Ginnie Graham: Neediest Families Fund drive offers help, hope
BY GINNIE GRAHAM World Staff Writer
Saturday, November 24, 2012
11/24/12 at 3:59 AM
Reporting stories for the Tulsa World's annual Neediest Families Fund drive is one of the most emotionally draining assignments in the newsroom.
It is also one of the most rewarding.
Five years ago, I took on the task and remember details of the interviews:
He said he prayed for death, thinking it would help make life easier for his family.
- A father rolled his wheelchair into another room to hide tears from his sons as he spoke of a sudden job loss and his rare skin disease.
These stories are heartbreaking. Unfortunately, they aren't rare.
- A 26-year-old uninsured mother went through chemotherapy two days before Christmas. Her long-term prognosis was not good.
- A 7-year-old boy with sickle cell drew a picture of Santa and a tree as his mother explained how medical costs were leading to bankruptcy. He gave me the drawing and a hug when I left.
Providing hope: Cathy Kumm at The Salvation Army has headed the project since 2005 as the emergency financial assistance case manager.
"I feel like I'm going through all of this with them," she said. "On the other hand, someone can reach out, and we can give them help. It makes it all worthwhile. To see the emotional hardship drain from their faces, even if it's for just a little while, is worth it."
A majority of families are dealing with runaway health-care costs. There are job losses and quite a few accidents, including traffic and fire.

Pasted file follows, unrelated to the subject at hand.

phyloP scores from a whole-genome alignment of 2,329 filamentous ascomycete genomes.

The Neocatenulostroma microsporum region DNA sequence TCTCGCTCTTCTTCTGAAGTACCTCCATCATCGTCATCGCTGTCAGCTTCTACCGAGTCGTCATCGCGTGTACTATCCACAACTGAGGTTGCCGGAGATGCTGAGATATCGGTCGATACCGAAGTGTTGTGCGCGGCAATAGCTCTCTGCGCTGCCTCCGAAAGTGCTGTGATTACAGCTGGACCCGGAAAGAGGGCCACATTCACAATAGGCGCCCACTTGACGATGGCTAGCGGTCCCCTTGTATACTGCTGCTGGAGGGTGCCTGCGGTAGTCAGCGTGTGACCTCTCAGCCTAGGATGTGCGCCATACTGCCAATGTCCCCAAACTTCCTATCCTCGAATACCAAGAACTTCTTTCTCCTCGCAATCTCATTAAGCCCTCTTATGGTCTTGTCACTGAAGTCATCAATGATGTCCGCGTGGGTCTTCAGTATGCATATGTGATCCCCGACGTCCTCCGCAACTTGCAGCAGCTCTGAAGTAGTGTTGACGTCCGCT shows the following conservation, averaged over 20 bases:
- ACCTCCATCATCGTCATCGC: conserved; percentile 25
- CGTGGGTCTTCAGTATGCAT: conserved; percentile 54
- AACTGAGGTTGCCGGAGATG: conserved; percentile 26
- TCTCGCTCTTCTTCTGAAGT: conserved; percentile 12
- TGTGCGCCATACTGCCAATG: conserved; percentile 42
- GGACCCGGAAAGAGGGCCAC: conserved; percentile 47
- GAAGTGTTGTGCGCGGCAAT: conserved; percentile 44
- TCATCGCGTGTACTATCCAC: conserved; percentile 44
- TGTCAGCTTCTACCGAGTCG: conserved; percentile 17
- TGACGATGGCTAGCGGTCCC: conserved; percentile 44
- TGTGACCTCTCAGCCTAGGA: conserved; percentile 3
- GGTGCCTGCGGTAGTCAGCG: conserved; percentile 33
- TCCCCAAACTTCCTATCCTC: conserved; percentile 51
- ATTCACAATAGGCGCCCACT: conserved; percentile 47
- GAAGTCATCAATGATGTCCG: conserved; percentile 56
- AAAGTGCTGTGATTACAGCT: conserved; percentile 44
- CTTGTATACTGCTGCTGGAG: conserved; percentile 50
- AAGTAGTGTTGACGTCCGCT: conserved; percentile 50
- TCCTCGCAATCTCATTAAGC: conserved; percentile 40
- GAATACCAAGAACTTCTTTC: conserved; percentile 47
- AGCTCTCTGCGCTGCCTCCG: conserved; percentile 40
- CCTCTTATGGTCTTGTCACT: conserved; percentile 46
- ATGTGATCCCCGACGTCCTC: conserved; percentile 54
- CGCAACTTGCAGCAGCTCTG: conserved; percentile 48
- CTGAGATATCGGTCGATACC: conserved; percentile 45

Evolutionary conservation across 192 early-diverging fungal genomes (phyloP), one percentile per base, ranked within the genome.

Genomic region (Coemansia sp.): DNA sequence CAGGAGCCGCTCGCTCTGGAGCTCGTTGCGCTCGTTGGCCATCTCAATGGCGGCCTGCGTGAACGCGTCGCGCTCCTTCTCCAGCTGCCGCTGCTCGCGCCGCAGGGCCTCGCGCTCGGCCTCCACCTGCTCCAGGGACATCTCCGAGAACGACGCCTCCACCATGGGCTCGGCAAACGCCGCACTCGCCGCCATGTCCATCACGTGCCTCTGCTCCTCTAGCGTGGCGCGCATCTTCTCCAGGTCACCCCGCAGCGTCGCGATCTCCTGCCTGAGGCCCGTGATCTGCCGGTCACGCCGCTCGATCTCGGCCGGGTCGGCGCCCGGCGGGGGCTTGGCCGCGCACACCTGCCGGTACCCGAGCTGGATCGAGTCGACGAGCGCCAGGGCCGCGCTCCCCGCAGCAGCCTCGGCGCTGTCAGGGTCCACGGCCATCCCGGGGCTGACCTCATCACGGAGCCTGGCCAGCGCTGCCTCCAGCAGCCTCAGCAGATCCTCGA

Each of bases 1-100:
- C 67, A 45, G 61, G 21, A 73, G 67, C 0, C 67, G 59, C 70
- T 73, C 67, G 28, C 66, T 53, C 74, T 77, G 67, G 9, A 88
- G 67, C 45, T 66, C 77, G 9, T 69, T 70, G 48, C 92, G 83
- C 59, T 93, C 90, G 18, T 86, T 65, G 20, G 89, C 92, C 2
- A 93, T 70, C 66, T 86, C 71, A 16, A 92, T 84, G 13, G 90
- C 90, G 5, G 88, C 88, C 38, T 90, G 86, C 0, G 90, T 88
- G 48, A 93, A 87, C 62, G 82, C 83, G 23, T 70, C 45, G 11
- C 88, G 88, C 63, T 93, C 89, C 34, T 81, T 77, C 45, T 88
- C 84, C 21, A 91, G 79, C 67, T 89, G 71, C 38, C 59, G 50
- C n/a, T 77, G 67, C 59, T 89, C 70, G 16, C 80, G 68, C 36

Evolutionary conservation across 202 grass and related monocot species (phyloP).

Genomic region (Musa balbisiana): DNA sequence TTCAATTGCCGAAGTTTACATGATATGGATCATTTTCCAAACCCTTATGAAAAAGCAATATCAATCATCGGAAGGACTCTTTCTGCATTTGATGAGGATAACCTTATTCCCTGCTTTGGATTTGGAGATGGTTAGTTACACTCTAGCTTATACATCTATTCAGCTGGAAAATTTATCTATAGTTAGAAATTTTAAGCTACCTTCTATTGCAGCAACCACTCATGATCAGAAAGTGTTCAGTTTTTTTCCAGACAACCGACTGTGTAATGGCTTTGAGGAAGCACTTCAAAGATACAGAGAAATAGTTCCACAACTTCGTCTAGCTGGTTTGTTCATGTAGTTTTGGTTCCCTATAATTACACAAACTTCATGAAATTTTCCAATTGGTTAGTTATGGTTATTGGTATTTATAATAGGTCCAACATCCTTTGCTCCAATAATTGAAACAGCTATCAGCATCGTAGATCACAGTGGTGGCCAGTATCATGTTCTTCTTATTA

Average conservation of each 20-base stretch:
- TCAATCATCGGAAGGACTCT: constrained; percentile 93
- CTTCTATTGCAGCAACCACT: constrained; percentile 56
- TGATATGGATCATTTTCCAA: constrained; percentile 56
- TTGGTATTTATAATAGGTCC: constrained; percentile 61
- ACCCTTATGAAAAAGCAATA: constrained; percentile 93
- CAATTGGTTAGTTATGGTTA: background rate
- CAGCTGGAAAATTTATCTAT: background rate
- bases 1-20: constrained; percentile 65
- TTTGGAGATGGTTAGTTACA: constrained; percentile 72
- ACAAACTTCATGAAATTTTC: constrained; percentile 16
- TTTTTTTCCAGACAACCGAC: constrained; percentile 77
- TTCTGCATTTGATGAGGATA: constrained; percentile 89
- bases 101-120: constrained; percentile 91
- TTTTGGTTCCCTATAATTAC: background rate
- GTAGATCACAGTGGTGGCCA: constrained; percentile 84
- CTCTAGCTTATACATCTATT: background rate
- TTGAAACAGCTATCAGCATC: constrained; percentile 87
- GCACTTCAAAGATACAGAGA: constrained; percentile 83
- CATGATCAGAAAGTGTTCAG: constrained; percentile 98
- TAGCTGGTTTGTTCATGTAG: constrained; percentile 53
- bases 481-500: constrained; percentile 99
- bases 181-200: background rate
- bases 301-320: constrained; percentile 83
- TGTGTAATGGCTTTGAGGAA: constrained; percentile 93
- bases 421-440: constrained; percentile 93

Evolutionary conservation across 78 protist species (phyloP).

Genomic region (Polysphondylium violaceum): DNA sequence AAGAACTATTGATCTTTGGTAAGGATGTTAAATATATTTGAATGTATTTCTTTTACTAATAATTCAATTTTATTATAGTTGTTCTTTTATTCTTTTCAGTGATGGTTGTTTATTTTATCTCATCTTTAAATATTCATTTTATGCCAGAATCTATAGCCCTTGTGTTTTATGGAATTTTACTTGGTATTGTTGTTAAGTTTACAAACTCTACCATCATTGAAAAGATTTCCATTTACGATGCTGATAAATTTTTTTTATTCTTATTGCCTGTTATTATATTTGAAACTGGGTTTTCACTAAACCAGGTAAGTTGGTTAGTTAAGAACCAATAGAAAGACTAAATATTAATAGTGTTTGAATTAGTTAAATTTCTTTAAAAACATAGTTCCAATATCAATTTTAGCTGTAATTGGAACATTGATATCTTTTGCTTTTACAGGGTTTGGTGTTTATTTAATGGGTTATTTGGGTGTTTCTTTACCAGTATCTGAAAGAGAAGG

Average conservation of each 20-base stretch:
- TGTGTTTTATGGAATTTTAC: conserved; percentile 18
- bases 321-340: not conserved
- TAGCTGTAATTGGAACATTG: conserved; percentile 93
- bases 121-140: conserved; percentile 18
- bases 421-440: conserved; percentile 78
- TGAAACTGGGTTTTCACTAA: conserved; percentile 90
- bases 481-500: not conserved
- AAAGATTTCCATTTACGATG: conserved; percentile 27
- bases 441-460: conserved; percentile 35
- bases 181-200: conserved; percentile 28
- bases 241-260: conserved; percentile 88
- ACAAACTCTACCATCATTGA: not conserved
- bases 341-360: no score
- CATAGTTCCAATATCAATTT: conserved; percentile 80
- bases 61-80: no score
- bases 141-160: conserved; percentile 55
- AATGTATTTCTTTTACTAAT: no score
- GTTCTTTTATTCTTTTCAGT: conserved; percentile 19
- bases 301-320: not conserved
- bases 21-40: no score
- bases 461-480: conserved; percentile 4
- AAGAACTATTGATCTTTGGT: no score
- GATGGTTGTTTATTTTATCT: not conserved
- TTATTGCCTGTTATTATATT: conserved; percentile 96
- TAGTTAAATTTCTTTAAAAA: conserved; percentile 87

"This has made me come to grips with the fact that one single thing can turn a life upside down," Kumm said. "Everything will be fine, then the next minute something happens and it all spirals downhill. This program gives them hope and takes the pressure off."
One of the first checks to arrive each year comes from Tulsa resident Virgil Hensley.
"God's enabled us to live comfortably and we're grateful for that. The Salvation Army is a wonderful organization, and I'm glad the Tulsa World is supporting them."
During the past two years, the nonprofit has experienced more people needing help.
"When I read those stories, I realize how desperate some people are," Hensley said. "Christmas is a time to celebrate Christ's birth, and giving gifts to each other is a big part of that."
Families benefit: In 1928, the Tulsa Tribune started this project by profiling a boy and girl abandoned by their parents.
The father was "somewhere in the oil fields," and their mother left them in the care of a relative, who left them with the Welfare Society to be raised.
"Hardly more than babies, they nevertheless feel themselves deserted, and sometimes cry with loneliness," the article states. "If some Tulsa Santa Claus could give these children warm clothing, they would appreciate it."
Another profile featured a "little Englishwoman widow" who needed food for her 4-year-old daughter.
"My little girl hears others talking about Santa Claus and asks me what he will bring her. I have nothing for her," the woman said.
That year, 25 families were adopted.
The Tulsa World took over the tradition after the Tribune closed in 1992 and has raised more than $5 million.
Poverty can be a complex issue, but these stories explain how many of our neighbors end up in the ranks of the poor.
"We give as a show of support and hope it inspires others to give, even if all they can give is $5," Hensley said.
Original Print Headline: Fund drive offers help and hope